Routine as a Drug

| posted in: life 

Michele and I find ourselves in a pressure cooker these days. Staring in March 2004 when I lost my contract with the State, and continuing through today it seems like every time we turn around there is a new, seemingly out-of-control event impacting our lives. A quick chronology will bring you up to date on our trials and tribulations.

March 2004 Mark loses his contract and we are thrown into the unemployment whirlpool once again.

April 2004 Attempts at finding jobs for both of us in North Carolina fall short of success.

May 2004 Many, many resumes sent out, little or no positive return. Late in the month Mark get a call concerning work in Kansas City. Kansas City?

June 2004 Frantic efforts by myself and recruiters fail to produce work in Illinois, so at the last possible moment we move to Kansas.

July 2004 After setting up housekeeping in an apartment (yuck) we start to recover a bit from the turmoil of the previous 100 days. Michele starts applying for work in the metro area, and we join a statehouse campaign. Mark’s father is having great difficulties breathing as a result of a change in his heart medication.

August 2004 In the middle of the month, two men who started on contract the same week as Mark are let go. Fear and uncertainty are once again the order of the day. Mark is contacted about a position in Springfield less than 5 minutes from our house (which isn’t selling) there. Michele gets a job as adjunct instructor in Social Sciences at a local community college.

September 2004 Anticipation of a possible return to Illinois has us up in the air about everything. Neither of us is sleeping well, and neither of us knows what to do about staying or returning. Michele starts a certification process to be an online instructor for the community college.

October 2004 No progress on the position in Springfield continues to keep us on pins and needles. Our realtor insists that we can’t sell the house for what we wanted, but rather have to settle for $25000 less. We will have to borrow $10 - 15000 to close at this new price level. Late in the month Michele’s dad is killed in an automobile accident. A lack of communication from his second family and her brother prevent her from being able to attend his funeral.

November 2004 The continued lack of progress regarding the position in Illinois turns out to be the result of seemingly insurmountable political in-fighting at the client company. While it’s just as well for me not to enter into that kind of environment, not getting a job there proves to be a tough pill to swallow. Mark starts two other job initiatives, hoping that one of them will pan out. We feel the financially smart thing is to move back and keep the house rather then sell at a huge loss. Michele completes her certification and is now able to teach online, from home. Around Thanksgiving Michele’s mom, who had been suffering from an undiagnosed bleeding ulcer, collapses and is taken to the hospital. Our statehouse candidate is slaughtered in the November 2nd election.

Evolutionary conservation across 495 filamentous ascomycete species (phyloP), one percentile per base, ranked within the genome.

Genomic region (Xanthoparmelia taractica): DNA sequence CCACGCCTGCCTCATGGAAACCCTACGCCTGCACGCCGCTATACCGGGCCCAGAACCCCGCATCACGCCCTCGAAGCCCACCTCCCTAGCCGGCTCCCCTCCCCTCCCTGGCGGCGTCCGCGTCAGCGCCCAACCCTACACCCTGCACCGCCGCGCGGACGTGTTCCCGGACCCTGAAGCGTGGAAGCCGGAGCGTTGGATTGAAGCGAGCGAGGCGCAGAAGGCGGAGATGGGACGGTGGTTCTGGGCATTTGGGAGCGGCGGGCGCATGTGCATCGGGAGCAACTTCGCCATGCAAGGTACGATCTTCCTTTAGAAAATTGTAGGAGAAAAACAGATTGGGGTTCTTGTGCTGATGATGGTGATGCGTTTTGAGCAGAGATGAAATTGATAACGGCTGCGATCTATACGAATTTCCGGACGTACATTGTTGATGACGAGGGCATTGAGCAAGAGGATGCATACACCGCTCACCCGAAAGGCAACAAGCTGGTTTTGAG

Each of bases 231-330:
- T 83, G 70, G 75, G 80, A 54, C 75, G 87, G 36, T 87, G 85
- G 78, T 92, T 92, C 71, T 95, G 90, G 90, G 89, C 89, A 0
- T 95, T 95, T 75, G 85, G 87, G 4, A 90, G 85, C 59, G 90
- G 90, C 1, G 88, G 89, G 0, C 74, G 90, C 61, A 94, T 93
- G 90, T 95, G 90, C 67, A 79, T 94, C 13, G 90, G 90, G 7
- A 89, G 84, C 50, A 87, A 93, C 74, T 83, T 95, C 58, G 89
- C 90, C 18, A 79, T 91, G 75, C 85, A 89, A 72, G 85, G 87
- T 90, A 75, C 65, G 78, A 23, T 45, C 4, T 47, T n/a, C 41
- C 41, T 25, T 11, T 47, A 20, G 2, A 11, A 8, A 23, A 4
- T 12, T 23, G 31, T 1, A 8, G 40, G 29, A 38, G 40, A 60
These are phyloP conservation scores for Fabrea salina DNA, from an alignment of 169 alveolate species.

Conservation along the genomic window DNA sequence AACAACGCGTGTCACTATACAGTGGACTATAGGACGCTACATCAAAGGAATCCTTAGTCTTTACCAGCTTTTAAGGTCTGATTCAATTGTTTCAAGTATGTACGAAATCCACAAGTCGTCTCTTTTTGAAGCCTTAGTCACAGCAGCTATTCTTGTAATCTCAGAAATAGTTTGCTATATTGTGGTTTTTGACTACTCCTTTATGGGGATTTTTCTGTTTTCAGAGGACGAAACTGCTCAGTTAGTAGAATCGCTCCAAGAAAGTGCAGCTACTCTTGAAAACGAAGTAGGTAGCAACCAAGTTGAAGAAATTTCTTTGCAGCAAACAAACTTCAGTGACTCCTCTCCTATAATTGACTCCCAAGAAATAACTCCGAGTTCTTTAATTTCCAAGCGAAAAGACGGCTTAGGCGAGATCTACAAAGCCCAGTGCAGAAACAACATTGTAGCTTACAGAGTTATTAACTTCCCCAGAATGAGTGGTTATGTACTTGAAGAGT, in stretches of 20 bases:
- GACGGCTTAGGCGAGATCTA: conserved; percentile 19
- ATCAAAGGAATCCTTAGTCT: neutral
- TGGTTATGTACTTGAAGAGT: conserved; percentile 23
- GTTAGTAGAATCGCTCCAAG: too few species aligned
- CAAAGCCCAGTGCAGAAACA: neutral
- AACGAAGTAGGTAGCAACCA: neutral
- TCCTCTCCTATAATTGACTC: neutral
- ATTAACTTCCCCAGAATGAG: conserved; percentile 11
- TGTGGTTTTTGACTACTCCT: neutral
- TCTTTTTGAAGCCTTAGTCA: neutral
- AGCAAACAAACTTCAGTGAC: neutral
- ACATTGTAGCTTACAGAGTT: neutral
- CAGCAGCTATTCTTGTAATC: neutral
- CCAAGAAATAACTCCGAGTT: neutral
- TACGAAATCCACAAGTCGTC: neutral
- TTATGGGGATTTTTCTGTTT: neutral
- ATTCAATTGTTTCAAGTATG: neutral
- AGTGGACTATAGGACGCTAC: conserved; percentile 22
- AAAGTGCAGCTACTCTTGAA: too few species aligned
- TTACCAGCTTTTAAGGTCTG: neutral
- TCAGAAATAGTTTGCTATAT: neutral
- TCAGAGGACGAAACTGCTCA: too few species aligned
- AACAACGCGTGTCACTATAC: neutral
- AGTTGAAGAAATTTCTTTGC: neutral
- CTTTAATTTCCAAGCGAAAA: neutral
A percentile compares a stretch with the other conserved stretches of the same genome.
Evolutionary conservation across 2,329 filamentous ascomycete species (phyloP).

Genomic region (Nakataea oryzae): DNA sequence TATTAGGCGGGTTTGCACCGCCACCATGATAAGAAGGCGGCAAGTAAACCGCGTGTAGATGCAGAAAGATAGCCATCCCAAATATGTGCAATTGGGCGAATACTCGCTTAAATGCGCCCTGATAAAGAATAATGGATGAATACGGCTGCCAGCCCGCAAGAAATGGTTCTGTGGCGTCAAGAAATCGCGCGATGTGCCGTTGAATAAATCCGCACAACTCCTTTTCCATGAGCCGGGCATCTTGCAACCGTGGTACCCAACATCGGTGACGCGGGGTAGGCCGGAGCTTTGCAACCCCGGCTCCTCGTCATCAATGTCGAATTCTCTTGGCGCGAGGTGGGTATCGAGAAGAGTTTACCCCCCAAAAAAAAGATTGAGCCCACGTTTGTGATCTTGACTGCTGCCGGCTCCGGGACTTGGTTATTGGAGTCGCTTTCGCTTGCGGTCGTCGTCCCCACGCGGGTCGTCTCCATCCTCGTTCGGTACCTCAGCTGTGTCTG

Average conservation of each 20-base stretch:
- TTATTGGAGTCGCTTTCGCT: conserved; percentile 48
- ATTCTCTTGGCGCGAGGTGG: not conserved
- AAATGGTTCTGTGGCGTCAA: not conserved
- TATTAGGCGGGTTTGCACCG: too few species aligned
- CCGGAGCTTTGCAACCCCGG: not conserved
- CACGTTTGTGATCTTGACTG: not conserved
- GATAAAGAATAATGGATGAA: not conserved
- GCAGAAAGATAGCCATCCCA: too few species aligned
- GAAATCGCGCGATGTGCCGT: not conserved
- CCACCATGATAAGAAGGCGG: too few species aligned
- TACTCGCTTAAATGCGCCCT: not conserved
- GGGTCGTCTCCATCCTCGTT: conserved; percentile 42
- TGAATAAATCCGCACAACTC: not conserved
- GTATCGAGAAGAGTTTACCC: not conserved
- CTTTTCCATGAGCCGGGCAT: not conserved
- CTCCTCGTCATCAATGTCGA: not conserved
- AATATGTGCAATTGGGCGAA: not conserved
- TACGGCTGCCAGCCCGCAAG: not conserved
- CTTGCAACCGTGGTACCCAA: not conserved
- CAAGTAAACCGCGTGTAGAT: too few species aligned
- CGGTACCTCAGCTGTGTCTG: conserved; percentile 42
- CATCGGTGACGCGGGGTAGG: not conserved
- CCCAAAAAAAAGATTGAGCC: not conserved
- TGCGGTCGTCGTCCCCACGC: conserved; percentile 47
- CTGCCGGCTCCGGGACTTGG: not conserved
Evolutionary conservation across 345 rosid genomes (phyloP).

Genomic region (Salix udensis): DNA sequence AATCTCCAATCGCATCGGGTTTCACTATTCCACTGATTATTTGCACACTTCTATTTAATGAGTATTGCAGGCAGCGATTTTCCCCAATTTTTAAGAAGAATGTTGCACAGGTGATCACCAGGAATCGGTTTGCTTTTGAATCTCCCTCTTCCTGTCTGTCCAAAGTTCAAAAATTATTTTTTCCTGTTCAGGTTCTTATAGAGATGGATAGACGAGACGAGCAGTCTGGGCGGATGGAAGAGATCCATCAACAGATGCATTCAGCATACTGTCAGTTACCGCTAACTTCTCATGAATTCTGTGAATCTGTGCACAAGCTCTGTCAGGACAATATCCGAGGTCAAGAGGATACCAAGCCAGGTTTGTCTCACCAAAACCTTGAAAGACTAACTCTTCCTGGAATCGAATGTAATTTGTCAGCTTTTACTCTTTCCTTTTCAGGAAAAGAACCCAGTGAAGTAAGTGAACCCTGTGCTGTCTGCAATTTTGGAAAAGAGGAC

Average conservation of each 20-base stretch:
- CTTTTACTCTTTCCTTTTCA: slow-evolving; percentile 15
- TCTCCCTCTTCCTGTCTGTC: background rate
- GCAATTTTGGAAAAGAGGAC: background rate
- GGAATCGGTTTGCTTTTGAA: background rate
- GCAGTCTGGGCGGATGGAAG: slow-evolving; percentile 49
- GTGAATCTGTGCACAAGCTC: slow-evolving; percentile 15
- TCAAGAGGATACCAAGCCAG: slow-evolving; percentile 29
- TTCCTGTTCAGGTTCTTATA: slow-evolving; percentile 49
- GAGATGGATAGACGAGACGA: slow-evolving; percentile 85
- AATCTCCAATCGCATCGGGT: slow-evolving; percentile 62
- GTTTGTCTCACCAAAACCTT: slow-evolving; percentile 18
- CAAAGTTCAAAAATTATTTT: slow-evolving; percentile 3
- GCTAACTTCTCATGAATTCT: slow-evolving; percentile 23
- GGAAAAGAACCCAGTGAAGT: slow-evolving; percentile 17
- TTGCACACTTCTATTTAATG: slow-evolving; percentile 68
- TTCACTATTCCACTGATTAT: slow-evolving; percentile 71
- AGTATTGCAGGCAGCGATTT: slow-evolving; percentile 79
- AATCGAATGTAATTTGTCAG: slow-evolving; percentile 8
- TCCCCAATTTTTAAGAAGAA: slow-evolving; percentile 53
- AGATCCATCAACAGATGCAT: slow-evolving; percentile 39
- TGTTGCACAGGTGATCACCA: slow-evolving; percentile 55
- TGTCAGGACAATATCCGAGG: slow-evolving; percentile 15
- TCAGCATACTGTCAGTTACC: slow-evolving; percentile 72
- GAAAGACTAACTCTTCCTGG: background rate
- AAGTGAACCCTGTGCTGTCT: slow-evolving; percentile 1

December 2004 Michele struggles to put services and insurance into place for her mom, while fending off the crazy over-reactions of her mom’s sisters. Mark’s mom suddenly develops shortness of breath that is unexplained. The first of Mark’s two new attempts at central Illinois employment fails. The second is still pending, but looks like it could have a happen ending.

After all of this we are still deeply connected to each other, and totally committed to our relationship. That we haven’t started blaming each other or taking out our frustrations on each other reaffirms our love and respect for each other. However, the unrelenting chaos has taken a huge toll on both of us. Two weeks ago my neck locked up and it was days before I could move it without pain. Michele has suffered through a severe psoriasis outbreak. Neither of us has slept well in months. We know we are depressed, and our reserves are spent. The only thing getting us through the days anymore, outside of contact with each other, is routine.

Mind-numbing routine is the drug that is saving us. Knowing that there are ordinary things that need doing gives us focus and purpose at a time when we feel helpless and utterly out of control. Saturday we drove nearly 500 miles in a big circle just to get away from it all. The “routine” of long-distance driving felt better than an unstructured day at home. Sunday we made a cake and cooked dinner together, a long established routine for us. Today we are both into our weekly routines, although Michele’s week will be without class to teach for the first time in four months.

I’m not sure how much longer routine can sustain us. I know that the momentum of moving and getting setup in a new city has long since been used. Without routine we’d be dead in the water, figuratively and maybe literally as well. My hope is that my efforts to regain employment in Springfield will return us to a situation that is less stressful, one that is familiar and feels like home to us. My unspoken fear is that no return to that life will be the last straw for us.

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Mark H. Nichols

I am a husband, cellist, code prole, nerd, technologist, and all around good guy living and working in fly-over country. You should follow me on Twitter.